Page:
Once considered a longshot to win Tuesday's Republican House primary in New Hampshire, a late infusion of outside support has boosted the chances that state Rep. Marilinda Garcia could face off against Democrat incumbent Rep. Ann Kuster in November, National Journal
Initially, state Sen. Gary Lambert was seen as the front-runner, but conservative support Garcia received over the summer from Club for Growth and other groups have changed the face of the race, said Scott Tranchemontagne, a New Hampshire-based political consultant.
"Republicans in New Hampshire, with Marilinda, we were very intrigued but didn't know what to make of her. Lambert fit the profile of the kind of candidate they'd put up in the 2nd District. And Garcia was this young, Hispanic, telegenic woman with conservative credentials. People looked at her and said she could be a good general-election matchup with Kuster. But there were a lot of questions," Tranchemontagne said in an interview with National Journal.
The support from Club for Growth has been critical as Lambert has outspent Garcia by $276,000 to $232,000 since the beginning of the race. But that margin was erased by the club's spending, the Journal notes.
Club for Growth formally endorsed
the 31-year old music teacher in June.
The race is seen as an opportunity for the Republicans, particularly considering Kuster's poor approval ratings.
According to an August University of New Hampshire survey,
first-term Kuster has a 29 percent approval rating and a 30 percent disapproval rating.
Among the Republican candidates for the 2nd District, Garcia has the best approval rating with 19 percent expressing support, and 13 percent saying they have an unfavorable opinion. That is compared with Lambert's 8 percent favorable rating, which has remained largely unchanged from earlier polls.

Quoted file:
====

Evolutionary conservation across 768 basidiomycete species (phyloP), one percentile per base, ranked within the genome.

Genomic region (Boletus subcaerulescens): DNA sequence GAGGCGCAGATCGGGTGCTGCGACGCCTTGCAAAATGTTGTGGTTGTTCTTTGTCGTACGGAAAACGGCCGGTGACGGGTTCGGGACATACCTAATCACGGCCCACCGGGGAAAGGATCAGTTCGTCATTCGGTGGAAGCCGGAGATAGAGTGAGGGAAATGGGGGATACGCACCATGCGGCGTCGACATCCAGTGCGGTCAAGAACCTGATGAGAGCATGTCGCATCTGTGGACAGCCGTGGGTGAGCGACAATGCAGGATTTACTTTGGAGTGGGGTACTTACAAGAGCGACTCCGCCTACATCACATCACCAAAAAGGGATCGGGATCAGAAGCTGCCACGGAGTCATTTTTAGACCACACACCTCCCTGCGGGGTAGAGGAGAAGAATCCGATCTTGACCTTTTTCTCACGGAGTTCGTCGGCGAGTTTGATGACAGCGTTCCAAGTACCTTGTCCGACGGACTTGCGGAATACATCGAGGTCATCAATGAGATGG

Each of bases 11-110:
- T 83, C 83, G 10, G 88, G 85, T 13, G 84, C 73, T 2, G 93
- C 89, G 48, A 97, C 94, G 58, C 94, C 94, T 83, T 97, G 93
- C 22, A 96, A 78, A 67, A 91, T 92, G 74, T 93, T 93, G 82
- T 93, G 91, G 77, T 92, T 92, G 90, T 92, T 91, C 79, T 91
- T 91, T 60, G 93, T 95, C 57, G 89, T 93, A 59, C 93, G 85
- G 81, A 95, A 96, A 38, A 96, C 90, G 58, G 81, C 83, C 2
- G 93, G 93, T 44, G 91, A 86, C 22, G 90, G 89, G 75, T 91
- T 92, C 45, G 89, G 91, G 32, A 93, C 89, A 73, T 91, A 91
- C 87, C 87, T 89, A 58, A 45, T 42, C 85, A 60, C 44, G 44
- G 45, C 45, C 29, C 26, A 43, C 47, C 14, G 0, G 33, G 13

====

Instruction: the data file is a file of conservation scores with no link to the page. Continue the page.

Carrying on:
Garcia also has attracted high-profile, national Republicans to her side, including Texas Sen. Ted Cruz, who campaigned with her on Sunday.
"Marilinda Garcia is an incredibly exciting candidate. I had a chance to sit down and visit with her several months ago, and we’ve continued an ongoing conversation. She’s a strong conservative, she’s principled, she’s an elected legislator here in New Hampshire, and she understands that freedom works," he told Fox News Latino.
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The Republican National Committee
has even named her one of the party's "rising stars."
Garcia, however, has been criticized for her position on immigration, including her endorsement of a resolution proposed at the 2013 National Hispanic Caucus of State Legislators that said, in part, that "legalizing the undocumented population lets us know who is living within our nation's borders," reports Seacoastonline.
In the last debate, the candidates also addressed the issue of military intervention in Syria. Garcia supports considering all options, while Lambert expressed his opposition to deploying U.S. troops under any circumstance.
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